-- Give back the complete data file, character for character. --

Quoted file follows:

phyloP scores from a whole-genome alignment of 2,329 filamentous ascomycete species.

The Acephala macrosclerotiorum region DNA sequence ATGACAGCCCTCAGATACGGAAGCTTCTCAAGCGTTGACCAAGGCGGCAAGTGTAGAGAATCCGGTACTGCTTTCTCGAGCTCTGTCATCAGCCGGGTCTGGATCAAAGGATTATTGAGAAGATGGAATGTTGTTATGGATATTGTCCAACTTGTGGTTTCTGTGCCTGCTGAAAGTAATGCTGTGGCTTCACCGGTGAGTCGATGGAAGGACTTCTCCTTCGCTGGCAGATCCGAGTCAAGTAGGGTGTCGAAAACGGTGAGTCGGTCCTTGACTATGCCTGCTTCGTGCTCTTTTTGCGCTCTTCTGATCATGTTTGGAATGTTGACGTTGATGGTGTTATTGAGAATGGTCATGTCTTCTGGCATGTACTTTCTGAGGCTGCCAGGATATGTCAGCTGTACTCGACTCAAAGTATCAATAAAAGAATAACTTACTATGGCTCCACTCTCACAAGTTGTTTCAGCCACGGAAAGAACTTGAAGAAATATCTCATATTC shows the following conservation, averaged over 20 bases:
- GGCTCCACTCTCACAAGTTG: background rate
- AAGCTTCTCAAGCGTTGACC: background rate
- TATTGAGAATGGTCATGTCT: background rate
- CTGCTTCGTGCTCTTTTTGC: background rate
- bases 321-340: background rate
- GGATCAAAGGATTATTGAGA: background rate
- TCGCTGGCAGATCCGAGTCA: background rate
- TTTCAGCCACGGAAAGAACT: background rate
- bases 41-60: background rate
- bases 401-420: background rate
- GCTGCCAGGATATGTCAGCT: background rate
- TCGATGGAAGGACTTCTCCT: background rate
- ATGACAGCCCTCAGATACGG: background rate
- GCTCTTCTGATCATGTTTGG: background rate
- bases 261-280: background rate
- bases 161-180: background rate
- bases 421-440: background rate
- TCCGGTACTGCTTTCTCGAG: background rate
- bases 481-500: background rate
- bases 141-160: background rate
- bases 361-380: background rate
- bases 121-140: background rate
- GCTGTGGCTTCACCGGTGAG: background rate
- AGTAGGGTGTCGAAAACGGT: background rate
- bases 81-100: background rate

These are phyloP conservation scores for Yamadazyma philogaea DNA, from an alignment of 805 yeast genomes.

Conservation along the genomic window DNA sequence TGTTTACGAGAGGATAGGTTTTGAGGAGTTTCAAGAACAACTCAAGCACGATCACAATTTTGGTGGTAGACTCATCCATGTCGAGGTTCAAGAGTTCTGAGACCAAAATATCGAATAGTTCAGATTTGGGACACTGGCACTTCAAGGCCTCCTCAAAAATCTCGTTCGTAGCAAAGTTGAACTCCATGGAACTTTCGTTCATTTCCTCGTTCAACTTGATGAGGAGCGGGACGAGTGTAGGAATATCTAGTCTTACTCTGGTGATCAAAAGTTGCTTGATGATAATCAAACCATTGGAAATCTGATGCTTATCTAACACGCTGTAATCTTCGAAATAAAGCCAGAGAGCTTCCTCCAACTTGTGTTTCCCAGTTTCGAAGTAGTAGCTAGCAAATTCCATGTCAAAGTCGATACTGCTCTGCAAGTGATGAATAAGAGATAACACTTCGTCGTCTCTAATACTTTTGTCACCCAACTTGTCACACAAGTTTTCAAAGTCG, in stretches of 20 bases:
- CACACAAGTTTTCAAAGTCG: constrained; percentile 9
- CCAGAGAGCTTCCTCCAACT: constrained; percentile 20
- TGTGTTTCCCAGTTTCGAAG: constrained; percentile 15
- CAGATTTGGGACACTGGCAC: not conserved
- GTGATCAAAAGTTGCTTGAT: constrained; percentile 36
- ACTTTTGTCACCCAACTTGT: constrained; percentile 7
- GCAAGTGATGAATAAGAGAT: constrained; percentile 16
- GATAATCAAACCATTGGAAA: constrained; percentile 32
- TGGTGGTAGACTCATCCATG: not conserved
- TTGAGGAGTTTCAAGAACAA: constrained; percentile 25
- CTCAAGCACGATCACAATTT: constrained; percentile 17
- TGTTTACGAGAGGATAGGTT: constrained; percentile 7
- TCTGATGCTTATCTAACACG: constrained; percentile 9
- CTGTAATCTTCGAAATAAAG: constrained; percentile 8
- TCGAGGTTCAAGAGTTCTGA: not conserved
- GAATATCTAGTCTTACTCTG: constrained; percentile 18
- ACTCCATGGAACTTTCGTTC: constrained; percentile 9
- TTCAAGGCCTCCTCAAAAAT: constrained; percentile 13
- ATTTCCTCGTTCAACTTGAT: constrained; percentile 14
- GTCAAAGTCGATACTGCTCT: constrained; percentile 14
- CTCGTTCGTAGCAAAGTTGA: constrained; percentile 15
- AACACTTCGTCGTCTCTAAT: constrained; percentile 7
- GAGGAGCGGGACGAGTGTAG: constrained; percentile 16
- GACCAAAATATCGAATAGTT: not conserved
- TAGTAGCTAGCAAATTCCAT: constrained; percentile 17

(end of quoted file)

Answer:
phyloP scores from a whole-genome alignment of 2,329 filamentous ascomycete species.

The Acephala macrosclerotiorum region DNA sequence ATGACAGCCCTCAGATACGGAAGCTTCTCAAGCGTTGACCAAGGCGGCAAGTGTAGAGAATCCGGTACTGCTTTCTCGAGCTCTGTCATCAGCCGGGTCTGGATCAAAGGATTATTGAGAAGATGGAATGTTGTTATGGATATTGTCCAACTTGTGGTTTCTGTGCCTGCTGAAAGTAATGCTGTGGCTTCACCGGTGAGTCGATGGAAGGACTTCTCCTTCGCTGGCAGATCCGAGTCAAGTAGGGTGTCGAAAACGGTGAGTCGGTCCTTGACTATGCCTGCTTCGTGCTCTTTTTGCGCTCTTCTGATCATGTTTGGAATGTTGACGTTGATGGTGTTATTGAGAATGGTCATGTCTTCTGGCATGTACTTTCTGAGGCTGCCAGGATATGTCAGCTGTACTCGACTCAAAGTATCAATAAAAGAATAACTTACTATGGCTCCACTCTCACAAGTTGTTTCAGCCACGGAAAGAACTTGAAGAAATATCTCATATTC shows the following conservation, averaged over 20 bases:
- GGCTCCACTCTCACAAGTTG: background rate
- AAGCTTCTCAAGCGTTGACC: background rate
- TATTGAGAATGGTCATGTCT: background rate
- CTGCTTCGTGCTCTTTTTGC: background rate
- bases 321-340: background rate
- GGATCAAAGGATTATTGAGA: background rate
- TCGCTGGCAGATCCGAGTCA: background rate
- TTTCAGCCACGGAAAGAACT: background rate
- bases 41-60: background rate
- bases 401-420: background rate
- GCTGCCAGGATATGTCAGCT: background rate
- TCGATGGAAGGACTTCTCCT: background rate
- ATGACAGCCCTCAGATACGG: background rate
- GCTCTTCTGATCATGTTTGG: background rate
- bases 261-280: background rate
- bases 161-180: background rate
- bases 421-440: background rate
- TCCGGTACTGCTTTCTCGAG: background rate
- bases 481-500: background rate
- bases 141-160: background rate
- bases 361-380: background rate
- bases 121-140: background rate
- GCTGTGGCTTCACCGGTGAG: background rate
- AGTAGGGTGTCGAAAACGGT: background rate
- bases 81-100: background rate

These are phyloP conservation scores for Yamadazyma philogaea DNA, from an alignment of 805 yeast genomes.

Conservation along the genomic window DNA sequence TGTTTACGAGAGGATAGGTTTTGAGGAGTTTCAAGAACAACTCAAGCACGATCACAATTTTGGTGGTAGACTCATCCATGTCGAGGTTCAAGAGTTCTGAGACCAAAATATCGAATAGTTCAGATTTGGGACACTGGCACTTCAAGGCCTCCTCAAAAATCTCGTTCGTAGCAAAGTTGAACTCCATGGAACTTTCGTTCATTTCCTCGTTCAACTTGATGAGGAGCGGGACGAGTGTAGGAATATCTAGTCTTACTCTGGTGATCAAAAGTTGCTTGATGATAATCAAACCATTGGAAATCTGATGCTTATCTAACACGCTGTAATCTTCGAAATAAAGCCAGAGAGCTTCCTCCAACTTGTGTTTCCCAGTTTCGAAGTAGTAGCTAGCAAATTCCATGTCAAAGTCGATACTGCTCTGCAAGTGATGAATAAGAGATAACACTTCGTCGTCTCTAATACTTTTGTCACCCAACTTGTCACACAAGTTTTCAAAGTCG, in stretches of 20 bases:
- CACACAAGTTTTCAAAGTCG: constrained; percentile 9
- CCAGAGAGCTTCCTCCAACT: constrained; percentile 20
- TGTGTTTCCCAGTTTCGAAG: constrained; percentile 15
- CAGATTTGGGACACTGGCAC: not conserved
- GTGATCAAAAGTTGCTTGAT: constrained; percentile 36
- ACTTTTGTCACCCAACTTGT: constrained; percentile 7
- GCAAGTGATGAATAAGAGAT: constrained; percentile 16
- GATAATCAAACCATTGGAAA: constrained; percentile 32
- TGGTGGTAGACTCATCCATG: not conserved
- TTGAGGAGTTTCAAGAACAA: constrained; percentile 25
- CTCAAGCACGATCACAATTT: constrained; percentile 17
- TGTTTACGAGAGGATAGGTT: constrained; percentile 7
- TCTGATGCTTATCTAACACG: constrained; percentile 9
- CTGTAATCTTCGAAATAAAG: constrained; percentile 8
- TCGAGGTTCAAGAGTTCTGA: not conserved
- GAATATCTAGTCTTACTCTG: constrained; percentile 18
- ACTCCATGGAACTTTCGTTC: constrained; percentile 9
- TTCAAGGCCTCCTCAAAAAT: constrained; percentile 13
- ATTTCCTCGTTCAACTTGAT: constrained; percentile 14
- GTCAAAGTCGATACTGCTCT: constrained; percentile 14
- CTCGTTCGTAGCAAAGTTGA: constrained; percentile 15
- AACACTTCGTCGTCTCTAAT: constrained; percentile 7
- GAGGAGCGGGACGAGTGTAG: constrained; percentile 16
- GACCAAAATATCGAATAGTT: not conserved
- TAGTAGCTAGCAAATTCCAT: constrained; percentile 17